At 6-foot-7 with a 7-foot-1 wingspan and athleticism to burn, he has all the makings of being one of the switchable wing defenders that are en vogue in the modern era of the NBA.

Former UNC star Phil Ford has surgery for prostate cancer

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CHAPEL HILL, N.C. (AP) — North Carolina says former point guard Phil Ford has had surgery for prostate cancer.

Team spokesman Steve Kirschner said Wednesday that Ford underwent the procedure Tuesday after he was diagnosed during his annual physical. Dr. Eric Wallen, the UNC physician who is treating Ford, says the cancer was caught early because Ford “has been proactive regarding his health.”

Ford played for Dean Smith in the 1970s and scored 2,290 points, a mark that stood as the school record until Tyler Hansbrough broke it in 2008. Ford also spent 12 seasons as an assistant to Smith after a seven-year NBA career in which he was the rookie of the year in 1979.

Bruce Pearl: ‘Good chance’ Auburn returns four players testing the waters

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Bruce Pearl told reporters on Monday that there is a “good chance” that his Auburn program will return all four of the players that are currently testing the waters of the NBA draft.

“I think there’s a good chance they’re all going to consider coming back,” Pearl said. “There’s a chance they’re all going to come back, but that’s been the case since the beginning.”

“I just feel as we get closer to the deadline and they gather more and more information, I think that chance improves. It would not surprise me, still, to see a couple of them stay in.”

Those four players are Mustapha Heron, Austin Wiley, Bryce Brown and Jared Harper. Brown was the leading scorer for the Tigers last season, while Heron was arguably their best player and Harper a steady floor general that is the piece that holds everything together. Wiley did not play after he was ruled ineligible as a result of the FBI’s investigation into college basketball. If he returns he will be eligible to play the 2018-19 season.

Heron will be the most interesting decision of the four. A former McDonald’s All-American, when he declared for the draft last month, he announced that he intended to sign with an agent. But he has told reporters in the last week that he never actually signed and is still “50-50” on whether or not he will return. He was not invited to the NBA Draft Combine in Chicago last week. Wiley was, but he did not make enough of an impression to earn himself a first round guarantee. Brown and Harper are very unlikely to be drafted, but both juniors will get feedback from NBA teams on what they might need to do to play their way into the league.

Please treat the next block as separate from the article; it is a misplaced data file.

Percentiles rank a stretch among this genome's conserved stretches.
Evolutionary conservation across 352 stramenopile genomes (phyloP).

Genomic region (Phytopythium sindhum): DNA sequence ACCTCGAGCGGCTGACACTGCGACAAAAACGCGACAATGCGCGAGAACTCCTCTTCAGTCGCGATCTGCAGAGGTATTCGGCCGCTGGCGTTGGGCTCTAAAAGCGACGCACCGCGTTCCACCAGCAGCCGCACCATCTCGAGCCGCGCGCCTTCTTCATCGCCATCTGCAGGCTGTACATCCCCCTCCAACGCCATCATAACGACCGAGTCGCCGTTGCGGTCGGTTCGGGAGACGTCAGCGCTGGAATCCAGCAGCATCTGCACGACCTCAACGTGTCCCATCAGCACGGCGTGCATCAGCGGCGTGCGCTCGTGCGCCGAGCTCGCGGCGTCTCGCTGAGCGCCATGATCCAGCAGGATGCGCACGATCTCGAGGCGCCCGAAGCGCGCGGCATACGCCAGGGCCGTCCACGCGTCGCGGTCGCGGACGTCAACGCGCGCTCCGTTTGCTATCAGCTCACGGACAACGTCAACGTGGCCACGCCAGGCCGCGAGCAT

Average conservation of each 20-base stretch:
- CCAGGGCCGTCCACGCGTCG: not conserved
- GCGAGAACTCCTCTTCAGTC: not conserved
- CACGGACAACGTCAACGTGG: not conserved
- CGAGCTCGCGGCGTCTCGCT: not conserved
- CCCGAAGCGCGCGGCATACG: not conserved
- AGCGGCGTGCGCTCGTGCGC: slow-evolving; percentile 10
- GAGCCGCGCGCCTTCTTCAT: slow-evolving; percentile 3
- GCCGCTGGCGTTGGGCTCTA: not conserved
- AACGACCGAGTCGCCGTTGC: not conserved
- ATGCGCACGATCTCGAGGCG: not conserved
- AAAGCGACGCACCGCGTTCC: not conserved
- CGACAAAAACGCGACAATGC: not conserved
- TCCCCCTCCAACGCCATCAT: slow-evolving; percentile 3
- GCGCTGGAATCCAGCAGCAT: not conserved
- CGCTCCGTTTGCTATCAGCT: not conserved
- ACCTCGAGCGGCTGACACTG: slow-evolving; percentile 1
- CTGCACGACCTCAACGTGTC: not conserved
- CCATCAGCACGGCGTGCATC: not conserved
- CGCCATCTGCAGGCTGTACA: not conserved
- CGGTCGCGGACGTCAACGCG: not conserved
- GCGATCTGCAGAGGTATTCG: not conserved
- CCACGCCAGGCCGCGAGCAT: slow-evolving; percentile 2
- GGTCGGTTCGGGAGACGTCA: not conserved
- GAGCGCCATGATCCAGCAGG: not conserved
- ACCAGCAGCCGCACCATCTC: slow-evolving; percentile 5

Auburn is coming off of a year where they shared the SEC regular season title with Tennessee, but they struggled down the stretch of the season after Anfernee McLemore suffered a gruesome ankle injury. As it stands, under the assumption that Heron and Wiley are gone, we currently have the Tigers ranked as a top 15 team in the country in the NBC Sports Preseason Top 25.

With Heron and Wiley back, however, Auburn will have the pieces to make a case as one of college basketball’s five best teams next season.

Forward Lance Thomas transferring from Louisville

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With Anas Mahmoud out of eligibility and Ray Spalding having made the decision to enter the 2018 NBA Draft, new Louisville head coach Chris Mack had some holes to fill in the front court ahead of his first season at the helm. There’s now another departure to account for, as it was announced Tuesday afternoon that 6-foot-8 forward Lance Thomas has decided to transfer.

Thomas, who will have three seasons of eligibility remaining at his next school, appeared in 12 games for the Cardinals last season and averaged 2.2 points and 1.3 rebounds in 4.2 minutes per game.

Losing Thomas may not appear to be a big deal based upon his production as a freshman. But, given the combination of player departures and misses on the recruiting trail this spring it can also be argued that Louisville is not in a position where it can afford any more personnel losses.

Louisville is now down to four scholarship players in the front court, wings V.J. King and Jordan Nwora and forwards Malik Williams and Steven Enoch, with Enoch eligible after sitting out last season after transferring in from UConn.

Williams made 12 starts as a freshman, averaging 3.8 points and 2.4 rebounds in 10.6 minutes per game, with King averaging 8.6 points per game and Nwora 5.7 points per game. Enoch played in 29 games at UConn during the 2016-17 season, averaging 3.4 points and 2.3 rebounds in 12.1 minutes per appearance.